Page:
You’ve probably heard about the dangers of blue light from digital displays. Apparently, it’s damaging our eyes and disrupting our sleep cycles. Here’s the good news—blue light is not that big of a deal. Allow me to explain.
The claims about blue light are everywhere. If you’ve purchased glasses in recent years, you’ve probably even been pitched blue-blocking lenses. A lot of these claims sound perfectly reasonable, which has led many people to believe them. The truth is not that simple, though.
What Is Blue Light?
Blue light is as literal as it sounds—it’s light with a blue hue. Also known as “high-energy visible” (HEV) light, it’s one of the colors of visible light that can be seen by human eyes.
Colors of light have different wavelengths, and blue light is a short wavelength. The shorter the wavelength, the higher the energy. That means blue light produces higher amounts of energy than other colors—hence the name “high-energy visible.”
One unique thing about blue light is it can’t be effectively filtered by human eyes. Blue light can easily pass through the eye to the retina, and since displays on digital devices tend to emit blue light, a lot of it is entering our eyes every day. That’s where the concerns come from.
What Do Blue Light Glasses Do?
We can’t talk about blue light without talking about “Blue Light Glasses” or “Blue-Blocking Lenses.” Blue light-blocking products—especially glasses—have become very common in recent years. Let’s talk about what these actually do.
Blue Light Glasses are incredibly simple. They feature lenses that have been tinted in a way that lets red, orange, yellow, and green light through, but not blue, indigo, and violet. Not all blue light is blocked, but they block much more than your eyes can do on their own.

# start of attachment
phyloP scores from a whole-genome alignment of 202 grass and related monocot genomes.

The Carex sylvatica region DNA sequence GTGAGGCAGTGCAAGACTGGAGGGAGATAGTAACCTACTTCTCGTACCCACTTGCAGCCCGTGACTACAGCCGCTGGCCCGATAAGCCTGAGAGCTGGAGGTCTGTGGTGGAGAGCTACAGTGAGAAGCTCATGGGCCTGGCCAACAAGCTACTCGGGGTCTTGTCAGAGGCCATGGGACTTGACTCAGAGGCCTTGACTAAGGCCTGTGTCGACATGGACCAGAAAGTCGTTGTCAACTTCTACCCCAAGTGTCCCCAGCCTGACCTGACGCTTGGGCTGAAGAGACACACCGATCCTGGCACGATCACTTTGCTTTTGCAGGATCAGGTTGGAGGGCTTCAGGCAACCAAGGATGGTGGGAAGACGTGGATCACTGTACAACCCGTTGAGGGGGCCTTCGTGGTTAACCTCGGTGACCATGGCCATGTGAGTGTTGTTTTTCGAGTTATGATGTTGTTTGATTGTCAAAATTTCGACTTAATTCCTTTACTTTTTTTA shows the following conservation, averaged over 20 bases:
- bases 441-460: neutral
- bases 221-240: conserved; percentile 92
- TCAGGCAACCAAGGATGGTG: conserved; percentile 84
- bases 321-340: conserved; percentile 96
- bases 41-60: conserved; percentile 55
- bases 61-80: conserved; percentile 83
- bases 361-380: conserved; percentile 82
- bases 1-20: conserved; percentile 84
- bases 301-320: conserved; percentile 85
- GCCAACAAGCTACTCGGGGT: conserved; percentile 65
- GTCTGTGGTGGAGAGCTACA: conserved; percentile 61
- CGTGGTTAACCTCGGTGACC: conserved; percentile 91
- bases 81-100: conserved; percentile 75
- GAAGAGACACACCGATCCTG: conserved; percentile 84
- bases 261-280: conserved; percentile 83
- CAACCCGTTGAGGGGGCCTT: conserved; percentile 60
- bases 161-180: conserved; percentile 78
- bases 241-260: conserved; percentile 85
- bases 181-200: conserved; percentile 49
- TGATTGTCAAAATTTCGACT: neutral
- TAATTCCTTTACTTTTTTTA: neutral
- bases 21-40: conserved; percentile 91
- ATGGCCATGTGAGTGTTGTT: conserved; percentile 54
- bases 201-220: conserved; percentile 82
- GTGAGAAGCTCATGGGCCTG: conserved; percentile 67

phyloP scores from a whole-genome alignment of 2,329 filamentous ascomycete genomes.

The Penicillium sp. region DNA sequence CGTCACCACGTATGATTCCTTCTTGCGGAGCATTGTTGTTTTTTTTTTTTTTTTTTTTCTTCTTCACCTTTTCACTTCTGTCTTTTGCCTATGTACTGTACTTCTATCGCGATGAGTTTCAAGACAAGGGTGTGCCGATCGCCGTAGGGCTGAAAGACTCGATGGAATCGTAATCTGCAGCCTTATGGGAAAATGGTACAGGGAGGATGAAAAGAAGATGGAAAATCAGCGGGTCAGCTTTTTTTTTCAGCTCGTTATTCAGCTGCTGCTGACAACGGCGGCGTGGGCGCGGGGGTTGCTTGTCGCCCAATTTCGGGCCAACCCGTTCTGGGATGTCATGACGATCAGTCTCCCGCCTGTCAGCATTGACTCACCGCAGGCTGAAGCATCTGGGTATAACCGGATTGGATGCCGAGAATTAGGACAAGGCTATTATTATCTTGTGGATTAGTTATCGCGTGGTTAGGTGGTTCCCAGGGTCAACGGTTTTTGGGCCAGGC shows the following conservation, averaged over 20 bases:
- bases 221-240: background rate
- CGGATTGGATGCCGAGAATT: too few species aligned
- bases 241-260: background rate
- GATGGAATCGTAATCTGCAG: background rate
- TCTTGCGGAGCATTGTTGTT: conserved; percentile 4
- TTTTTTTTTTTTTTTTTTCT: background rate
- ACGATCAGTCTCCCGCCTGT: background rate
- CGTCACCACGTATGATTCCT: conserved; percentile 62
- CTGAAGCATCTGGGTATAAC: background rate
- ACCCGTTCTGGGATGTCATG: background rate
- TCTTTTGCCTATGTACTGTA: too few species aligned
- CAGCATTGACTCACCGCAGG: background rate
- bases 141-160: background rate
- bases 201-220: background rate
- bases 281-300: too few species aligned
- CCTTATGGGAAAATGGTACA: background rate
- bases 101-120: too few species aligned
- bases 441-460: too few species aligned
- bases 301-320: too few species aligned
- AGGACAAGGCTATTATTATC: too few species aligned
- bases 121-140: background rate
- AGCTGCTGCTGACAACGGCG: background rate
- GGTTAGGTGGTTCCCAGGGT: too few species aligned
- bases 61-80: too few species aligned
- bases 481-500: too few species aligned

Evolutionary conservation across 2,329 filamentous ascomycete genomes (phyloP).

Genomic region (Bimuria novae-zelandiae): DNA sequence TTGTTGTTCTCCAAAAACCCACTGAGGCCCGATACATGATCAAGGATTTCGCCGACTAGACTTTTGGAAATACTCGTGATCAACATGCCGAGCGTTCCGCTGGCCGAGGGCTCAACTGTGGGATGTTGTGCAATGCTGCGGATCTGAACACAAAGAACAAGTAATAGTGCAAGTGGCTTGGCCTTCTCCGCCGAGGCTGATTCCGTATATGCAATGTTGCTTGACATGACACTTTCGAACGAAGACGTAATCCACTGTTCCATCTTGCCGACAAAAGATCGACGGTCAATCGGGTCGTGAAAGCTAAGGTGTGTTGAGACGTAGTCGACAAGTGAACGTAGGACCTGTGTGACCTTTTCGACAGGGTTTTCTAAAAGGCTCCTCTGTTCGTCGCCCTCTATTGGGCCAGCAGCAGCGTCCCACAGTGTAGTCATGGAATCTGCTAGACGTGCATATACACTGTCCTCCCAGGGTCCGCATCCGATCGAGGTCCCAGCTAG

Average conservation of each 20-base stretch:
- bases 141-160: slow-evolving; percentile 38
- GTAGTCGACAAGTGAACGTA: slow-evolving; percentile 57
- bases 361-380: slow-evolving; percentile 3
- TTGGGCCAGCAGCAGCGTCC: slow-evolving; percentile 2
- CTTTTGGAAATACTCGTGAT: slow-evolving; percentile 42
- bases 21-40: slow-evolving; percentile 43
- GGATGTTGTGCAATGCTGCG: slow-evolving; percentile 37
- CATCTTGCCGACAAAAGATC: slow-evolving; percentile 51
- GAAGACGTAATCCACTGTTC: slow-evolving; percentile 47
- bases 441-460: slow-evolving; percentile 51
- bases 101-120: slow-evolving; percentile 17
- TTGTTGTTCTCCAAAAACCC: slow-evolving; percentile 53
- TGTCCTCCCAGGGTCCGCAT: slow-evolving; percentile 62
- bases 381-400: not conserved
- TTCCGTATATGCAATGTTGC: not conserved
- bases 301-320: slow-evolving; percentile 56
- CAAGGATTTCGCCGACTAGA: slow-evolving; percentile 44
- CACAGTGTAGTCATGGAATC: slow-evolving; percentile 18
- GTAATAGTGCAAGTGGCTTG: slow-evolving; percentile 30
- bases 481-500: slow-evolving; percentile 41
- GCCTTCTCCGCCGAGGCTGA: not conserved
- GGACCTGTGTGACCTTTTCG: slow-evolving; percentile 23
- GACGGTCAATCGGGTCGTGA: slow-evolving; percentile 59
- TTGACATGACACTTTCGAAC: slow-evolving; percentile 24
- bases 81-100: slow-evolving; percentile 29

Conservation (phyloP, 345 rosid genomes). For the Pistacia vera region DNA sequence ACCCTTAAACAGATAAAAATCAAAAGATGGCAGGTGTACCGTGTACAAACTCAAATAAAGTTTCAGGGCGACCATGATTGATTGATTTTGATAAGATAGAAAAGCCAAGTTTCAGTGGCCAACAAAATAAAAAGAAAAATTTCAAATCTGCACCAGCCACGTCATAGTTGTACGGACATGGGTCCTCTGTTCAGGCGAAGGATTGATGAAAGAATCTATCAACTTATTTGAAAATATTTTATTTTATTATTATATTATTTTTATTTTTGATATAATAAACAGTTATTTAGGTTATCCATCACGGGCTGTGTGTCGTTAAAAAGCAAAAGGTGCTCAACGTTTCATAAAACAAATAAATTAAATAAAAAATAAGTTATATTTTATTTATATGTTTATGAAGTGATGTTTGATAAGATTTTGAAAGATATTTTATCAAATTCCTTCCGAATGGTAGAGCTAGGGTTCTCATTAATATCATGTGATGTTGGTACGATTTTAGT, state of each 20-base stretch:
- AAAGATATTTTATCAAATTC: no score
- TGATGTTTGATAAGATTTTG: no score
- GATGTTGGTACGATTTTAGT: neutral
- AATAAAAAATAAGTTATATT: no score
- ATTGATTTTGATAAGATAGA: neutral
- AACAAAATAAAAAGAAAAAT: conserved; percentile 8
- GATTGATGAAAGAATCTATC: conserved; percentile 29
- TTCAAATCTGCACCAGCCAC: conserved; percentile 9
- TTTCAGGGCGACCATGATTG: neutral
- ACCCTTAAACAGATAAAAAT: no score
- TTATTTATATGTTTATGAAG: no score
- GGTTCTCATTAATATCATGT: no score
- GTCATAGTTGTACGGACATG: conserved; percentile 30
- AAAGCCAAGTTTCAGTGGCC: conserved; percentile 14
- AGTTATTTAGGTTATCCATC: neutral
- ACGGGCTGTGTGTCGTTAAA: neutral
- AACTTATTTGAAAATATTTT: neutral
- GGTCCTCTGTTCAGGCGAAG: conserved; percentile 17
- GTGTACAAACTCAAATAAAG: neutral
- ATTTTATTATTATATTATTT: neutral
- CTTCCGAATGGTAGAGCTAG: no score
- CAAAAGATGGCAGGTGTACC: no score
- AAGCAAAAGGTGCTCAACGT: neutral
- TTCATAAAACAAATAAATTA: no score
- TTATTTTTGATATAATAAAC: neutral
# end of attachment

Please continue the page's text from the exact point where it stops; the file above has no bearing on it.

Wearing blue light glasses has a similar effect as Night Shift or Night Light modes on phones and computers. You see the world with a more yellow/orange tint. The question is, does this actually have any benefit?
Comfort vs. Physiology
Okay, so blue light is real, and blue light glasses do actually work—in the sense that they filter out some blue light. But blocking blue light is mostly a solution hunting for a problem. Let’s talk about the difference between comfort and real physiological effects.
There’s no question that bright, blue light from a display can feel very harsh on your eyes. If you’ve ever been blinded by your phone screen in the middle of the night, you know exactly what I mean. Dark Mode and Night Light do actually make screens feel easier on our eyes.
That blast of blue light was jarring, but did it do any physiological harm? Quite a few studies have been done on blue light’s effect on eyes. The American Academy of Ophthalmology (AAO) says there is currently no scientific evidence that blue light damages eyes or causes strain. A recent study also suggests blue light glasses offer no reduction in eye strain.
What about sleep? Surely blue light affects our sleep cycles, and phone screens are the root of all our sleep problems, right? The common claim is blue light stops our production of melatonin, which is a hormone that helps us sleep. This is technically true, but you might be surprised by the details.
A 2019 study found that looking at screens does indeed slow the secretion of melatonin. However, participants’ melatonin levels returned to normal levels just 15 minutes after they stopped looking at screens. They didn’t even need fancy glasses.
Like many things, the concerns about blue light are mostly overblown. While there are some valid use cases for blue light glasses, many people are conflating blue light being uncomfortable to look at with it doing actual damage to their eyes and sleep. In general, you just need to put down your phone and let your body do its thing.
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